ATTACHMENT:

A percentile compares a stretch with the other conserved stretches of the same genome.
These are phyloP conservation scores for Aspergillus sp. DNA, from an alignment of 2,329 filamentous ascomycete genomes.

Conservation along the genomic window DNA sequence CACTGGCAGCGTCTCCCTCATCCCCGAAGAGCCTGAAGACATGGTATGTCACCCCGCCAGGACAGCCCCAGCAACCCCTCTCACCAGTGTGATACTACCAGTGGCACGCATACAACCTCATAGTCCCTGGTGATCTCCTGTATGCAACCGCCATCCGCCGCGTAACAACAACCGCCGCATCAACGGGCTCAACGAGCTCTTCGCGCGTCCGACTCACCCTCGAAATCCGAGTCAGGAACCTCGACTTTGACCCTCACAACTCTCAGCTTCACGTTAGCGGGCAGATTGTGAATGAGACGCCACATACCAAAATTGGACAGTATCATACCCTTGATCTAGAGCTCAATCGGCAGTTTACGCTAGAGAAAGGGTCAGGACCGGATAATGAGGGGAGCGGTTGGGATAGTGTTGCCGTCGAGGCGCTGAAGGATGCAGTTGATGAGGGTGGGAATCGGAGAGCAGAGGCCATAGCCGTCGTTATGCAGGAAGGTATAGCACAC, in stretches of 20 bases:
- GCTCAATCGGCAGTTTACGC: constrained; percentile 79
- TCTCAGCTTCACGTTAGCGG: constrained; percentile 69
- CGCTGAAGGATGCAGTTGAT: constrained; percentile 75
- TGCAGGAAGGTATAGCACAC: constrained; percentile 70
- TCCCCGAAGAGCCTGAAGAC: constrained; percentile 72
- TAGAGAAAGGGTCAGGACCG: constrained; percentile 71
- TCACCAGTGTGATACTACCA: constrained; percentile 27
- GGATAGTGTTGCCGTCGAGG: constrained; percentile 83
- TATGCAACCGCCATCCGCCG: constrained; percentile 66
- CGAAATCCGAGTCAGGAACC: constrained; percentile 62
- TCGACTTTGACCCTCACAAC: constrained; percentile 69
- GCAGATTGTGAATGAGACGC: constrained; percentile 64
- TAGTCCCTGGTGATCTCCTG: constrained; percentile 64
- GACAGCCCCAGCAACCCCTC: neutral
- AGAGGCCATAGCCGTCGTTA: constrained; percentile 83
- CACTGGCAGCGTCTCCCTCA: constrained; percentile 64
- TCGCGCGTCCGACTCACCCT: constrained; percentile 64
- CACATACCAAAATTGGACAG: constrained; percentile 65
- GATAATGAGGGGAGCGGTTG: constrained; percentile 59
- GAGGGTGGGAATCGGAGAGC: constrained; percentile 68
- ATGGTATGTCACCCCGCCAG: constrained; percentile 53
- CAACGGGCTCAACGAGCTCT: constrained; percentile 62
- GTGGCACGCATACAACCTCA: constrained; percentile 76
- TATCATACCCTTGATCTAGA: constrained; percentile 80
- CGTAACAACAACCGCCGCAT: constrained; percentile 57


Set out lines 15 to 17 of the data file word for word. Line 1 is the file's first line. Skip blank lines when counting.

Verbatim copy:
- GCAGATTGTGAATGAGACGC: constrained; percentile 64
- TAGTCCCTGGTGATCTCCTG: constrained; percentile 64
- GACAGCCCCAGCAACCCCTC: neutral